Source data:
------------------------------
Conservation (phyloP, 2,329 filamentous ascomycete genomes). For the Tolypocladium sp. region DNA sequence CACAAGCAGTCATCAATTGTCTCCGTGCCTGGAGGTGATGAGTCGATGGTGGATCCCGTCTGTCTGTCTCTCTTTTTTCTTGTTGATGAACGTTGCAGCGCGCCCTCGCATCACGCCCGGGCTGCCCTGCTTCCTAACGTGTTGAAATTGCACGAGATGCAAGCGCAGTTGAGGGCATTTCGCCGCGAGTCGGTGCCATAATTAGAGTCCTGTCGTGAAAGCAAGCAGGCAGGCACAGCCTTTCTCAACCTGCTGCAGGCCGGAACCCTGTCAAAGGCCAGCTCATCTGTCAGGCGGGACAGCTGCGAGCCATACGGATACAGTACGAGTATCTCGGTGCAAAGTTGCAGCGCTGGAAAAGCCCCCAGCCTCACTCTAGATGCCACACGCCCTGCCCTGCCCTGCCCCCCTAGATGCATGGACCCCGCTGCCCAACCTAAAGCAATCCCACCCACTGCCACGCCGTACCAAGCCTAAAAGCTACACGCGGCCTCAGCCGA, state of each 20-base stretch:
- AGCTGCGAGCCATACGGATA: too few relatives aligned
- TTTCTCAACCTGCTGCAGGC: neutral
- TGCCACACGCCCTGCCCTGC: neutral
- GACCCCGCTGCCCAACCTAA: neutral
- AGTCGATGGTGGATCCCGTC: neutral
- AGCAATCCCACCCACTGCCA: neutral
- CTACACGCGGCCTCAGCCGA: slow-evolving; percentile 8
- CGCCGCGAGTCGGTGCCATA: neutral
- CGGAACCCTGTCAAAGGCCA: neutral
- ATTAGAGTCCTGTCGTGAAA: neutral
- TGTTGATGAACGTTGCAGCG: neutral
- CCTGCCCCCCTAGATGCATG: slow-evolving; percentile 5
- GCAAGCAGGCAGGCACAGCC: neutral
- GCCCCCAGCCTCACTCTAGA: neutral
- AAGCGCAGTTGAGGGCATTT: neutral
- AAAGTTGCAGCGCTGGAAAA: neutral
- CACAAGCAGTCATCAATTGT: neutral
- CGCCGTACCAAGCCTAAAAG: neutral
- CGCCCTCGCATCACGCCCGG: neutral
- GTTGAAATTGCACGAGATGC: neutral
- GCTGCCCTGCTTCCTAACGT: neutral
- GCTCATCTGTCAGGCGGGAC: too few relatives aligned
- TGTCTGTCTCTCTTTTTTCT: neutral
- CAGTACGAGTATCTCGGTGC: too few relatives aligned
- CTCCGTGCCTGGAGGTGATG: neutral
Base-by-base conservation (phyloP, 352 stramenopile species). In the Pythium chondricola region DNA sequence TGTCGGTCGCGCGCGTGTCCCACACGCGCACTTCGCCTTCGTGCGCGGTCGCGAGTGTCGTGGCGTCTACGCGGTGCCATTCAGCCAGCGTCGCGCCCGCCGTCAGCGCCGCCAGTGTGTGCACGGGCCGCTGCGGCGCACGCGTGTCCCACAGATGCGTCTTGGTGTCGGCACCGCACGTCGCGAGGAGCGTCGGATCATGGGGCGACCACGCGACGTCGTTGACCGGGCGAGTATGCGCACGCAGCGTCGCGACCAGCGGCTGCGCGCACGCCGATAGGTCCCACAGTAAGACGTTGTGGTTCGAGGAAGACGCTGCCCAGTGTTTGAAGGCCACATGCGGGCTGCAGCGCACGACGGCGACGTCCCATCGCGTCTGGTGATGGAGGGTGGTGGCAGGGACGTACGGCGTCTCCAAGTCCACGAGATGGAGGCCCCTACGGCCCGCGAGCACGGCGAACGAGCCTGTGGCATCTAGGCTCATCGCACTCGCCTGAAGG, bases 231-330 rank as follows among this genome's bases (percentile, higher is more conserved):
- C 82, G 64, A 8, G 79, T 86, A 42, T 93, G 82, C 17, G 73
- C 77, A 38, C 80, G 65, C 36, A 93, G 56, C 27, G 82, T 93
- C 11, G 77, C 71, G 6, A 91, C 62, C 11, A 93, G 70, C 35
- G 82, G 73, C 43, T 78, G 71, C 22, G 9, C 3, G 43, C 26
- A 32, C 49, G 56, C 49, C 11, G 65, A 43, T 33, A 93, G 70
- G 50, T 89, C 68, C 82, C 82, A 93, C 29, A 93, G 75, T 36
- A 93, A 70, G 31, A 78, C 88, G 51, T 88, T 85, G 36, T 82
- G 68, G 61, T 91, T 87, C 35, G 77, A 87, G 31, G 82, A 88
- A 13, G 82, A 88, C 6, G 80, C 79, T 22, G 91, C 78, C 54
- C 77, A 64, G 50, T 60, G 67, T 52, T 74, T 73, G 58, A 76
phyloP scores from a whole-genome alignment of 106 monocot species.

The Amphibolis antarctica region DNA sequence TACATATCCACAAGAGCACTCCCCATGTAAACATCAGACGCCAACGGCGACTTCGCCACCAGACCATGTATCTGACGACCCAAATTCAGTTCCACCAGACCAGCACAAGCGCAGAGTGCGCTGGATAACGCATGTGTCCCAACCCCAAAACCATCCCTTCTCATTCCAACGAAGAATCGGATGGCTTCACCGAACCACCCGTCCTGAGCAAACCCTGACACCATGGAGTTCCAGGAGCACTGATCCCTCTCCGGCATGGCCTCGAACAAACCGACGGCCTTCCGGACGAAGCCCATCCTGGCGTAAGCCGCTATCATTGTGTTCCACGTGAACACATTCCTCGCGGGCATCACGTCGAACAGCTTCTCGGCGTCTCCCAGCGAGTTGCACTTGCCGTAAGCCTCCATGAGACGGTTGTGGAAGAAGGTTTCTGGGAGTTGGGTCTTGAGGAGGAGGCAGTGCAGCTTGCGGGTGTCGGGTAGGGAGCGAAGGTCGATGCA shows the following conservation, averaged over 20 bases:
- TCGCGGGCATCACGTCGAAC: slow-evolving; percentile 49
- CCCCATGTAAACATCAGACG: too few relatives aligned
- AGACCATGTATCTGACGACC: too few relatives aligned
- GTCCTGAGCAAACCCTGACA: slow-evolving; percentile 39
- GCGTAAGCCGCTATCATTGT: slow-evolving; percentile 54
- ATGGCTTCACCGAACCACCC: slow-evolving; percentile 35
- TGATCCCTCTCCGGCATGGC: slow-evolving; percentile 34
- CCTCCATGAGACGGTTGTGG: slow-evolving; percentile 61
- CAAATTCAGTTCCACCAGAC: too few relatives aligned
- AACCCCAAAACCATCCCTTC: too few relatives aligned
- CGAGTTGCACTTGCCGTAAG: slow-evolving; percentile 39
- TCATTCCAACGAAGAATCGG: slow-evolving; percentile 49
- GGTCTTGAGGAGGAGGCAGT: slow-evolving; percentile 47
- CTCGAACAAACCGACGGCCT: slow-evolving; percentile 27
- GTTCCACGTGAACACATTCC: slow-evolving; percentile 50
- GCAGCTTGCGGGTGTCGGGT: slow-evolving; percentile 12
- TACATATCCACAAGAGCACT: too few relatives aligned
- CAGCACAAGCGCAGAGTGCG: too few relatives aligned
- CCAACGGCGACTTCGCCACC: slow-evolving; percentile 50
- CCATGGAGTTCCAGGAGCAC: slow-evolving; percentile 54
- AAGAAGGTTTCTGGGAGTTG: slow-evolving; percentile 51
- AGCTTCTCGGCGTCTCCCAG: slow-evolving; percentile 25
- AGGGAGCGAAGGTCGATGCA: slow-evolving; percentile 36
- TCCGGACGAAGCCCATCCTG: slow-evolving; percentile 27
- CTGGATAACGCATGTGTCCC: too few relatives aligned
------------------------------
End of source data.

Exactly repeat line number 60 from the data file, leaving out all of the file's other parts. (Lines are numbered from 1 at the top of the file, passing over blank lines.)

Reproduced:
- AAGAAGGTTTCTGGGAGTTG: slow-evolving; percentile 51